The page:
More than 1 000 Rhodes University students and staff braved the winter chill early yesterday morning to march across campus to protest rampant rape and sexual violence.
Many of the Silent Protest participants made a powerful statement to speak out against sexual violence when they arrived at the 6am march with their mouths ducttaped shut. Several more did the same throughout the day - going about their business without talking, eating or even drinking.
First-year BA students Belinda Campbell, Tshwaragano Thabanelo and Emmalene Barron-le Roux spent more than 12 hours with their mouths taped shut to "speak out" against the problem. Responding to Saturday Dispatch questions by writing in a notebook, they said they were using cellphones and social media to communicate with each other. "The taping of our mouths and fasting the entire day may seem shocking to many, but rape and other forms of sexual abuse are just as shocking," Barron-le Roux from Port Elizabeth wrote.
Her protest T-shirt said one in three women and one in six men were silenced by rape and sexual violence. Campbell, from Malawi, said she was supporting the protest in solidarity with women in her country who were unable to speak out.
Thabanelo, from Pretoria, said a lot of gays and lesbians were victims of "corrective rape". Organiser Kim Barker, a pastoral therapist doing a PhD in psychology, said the Rhodes protest - now in its eighth year - had spread to other campuses and cities.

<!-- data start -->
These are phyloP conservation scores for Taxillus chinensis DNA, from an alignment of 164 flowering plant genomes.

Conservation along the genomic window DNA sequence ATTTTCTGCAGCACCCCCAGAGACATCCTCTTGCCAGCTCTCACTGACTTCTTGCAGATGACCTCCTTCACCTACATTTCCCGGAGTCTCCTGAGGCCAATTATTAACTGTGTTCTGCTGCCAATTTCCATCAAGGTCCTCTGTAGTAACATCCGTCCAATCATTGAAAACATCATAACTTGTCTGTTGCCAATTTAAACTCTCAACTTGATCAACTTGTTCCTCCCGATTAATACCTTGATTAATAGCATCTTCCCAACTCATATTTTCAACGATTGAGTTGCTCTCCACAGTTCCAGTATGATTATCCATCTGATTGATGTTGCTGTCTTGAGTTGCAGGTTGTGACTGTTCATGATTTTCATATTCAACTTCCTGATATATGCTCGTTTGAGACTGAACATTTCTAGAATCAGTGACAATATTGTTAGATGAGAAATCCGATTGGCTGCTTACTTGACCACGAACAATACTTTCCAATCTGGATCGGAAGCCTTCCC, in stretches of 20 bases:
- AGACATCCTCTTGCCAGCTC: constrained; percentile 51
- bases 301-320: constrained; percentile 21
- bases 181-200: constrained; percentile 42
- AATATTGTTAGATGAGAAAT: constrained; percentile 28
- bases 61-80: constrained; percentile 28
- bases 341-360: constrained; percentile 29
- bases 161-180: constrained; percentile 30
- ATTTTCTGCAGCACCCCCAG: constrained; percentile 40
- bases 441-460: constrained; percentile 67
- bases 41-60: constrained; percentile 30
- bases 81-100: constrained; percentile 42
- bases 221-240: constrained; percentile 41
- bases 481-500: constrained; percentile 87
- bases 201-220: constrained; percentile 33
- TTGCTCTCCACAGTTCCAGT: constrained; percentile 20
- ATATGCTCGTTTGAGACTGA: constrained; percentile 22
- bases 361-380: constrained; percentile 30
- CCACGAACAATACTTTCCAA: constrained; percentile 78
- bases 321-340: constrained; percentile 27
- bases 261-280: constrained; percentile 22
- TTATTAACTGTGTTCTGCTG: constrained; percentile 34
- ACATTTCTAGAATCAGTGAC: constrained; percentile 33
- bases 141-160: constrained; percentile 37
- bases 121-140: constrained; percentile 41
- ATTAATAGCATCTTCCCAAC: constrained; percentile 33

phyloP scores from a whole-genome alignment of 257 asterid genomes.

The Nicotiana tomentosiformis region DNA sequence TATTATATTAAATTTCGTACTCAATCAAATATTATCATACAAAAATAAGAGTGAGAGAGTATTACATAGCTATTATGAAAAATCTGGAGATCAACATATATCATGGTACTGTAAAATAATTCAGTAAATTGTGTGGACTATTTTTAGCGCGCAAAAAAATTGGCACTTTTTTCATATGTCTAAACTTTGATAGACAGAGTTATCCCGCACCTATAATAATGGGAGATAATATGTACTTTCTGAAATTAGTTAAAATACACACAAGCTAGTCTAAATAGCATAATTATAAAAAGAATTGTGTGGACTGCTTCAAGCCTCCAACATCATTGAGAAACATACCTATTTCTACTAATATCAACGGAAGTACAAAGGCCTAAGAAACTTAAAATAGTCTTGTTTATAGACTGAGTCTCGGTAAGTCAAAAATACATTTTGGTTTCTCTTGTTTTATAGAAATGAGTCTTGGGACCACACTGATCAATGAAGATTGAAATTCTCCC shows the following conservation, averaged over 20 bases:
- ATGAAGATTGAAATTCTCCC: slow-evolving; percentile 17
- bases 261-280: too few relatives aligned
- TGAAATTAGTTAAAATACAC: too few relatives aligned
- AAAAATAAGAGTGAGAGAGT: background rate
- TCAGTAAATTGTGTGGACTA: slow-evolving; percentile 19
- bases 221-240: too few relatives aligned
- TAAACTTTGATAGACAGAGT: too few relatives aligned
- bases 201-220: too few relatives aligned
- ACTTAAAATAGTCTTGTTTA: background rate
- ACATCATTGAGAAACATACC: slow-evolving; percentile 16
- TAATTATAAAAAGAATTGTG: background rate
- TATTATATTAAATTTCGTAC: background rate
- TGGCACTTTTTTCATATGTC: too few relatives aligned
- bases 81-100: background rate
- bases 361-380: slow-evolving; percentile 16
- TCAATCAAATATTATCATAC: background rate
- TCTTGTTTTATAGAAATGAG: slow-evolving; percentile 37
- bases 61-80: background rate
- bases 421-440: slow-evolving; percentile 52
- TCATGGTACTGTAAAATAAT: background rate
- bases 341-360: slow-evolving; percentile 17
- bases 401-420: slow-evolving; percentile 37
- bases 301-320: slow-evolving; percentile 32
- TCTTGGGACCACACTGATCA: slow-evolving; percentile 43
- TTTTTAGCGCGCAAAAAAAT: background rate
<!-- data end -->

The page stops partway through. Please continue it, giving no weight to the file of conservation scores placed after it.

Victoria Girls High School pupils also held their own Silent Protest across town while students from Walter Sisulu University and Fort Hare University travelled to Grahamstown to join the university protest with the view of holding it on their campuses next year too. Acting director of student affairs Dr Colleen Vassiliou said the murder of student Amanda Tweyi - who was shot dead in a university residence allegedly by a boyfriend earlier this year - had "devastated" the campus. "Her death affected us all and I remember after her memorial service thinking that we need to break this cycle of violence ... if we all start in our own small way to take a stand ... we are contributing to a bigger cause."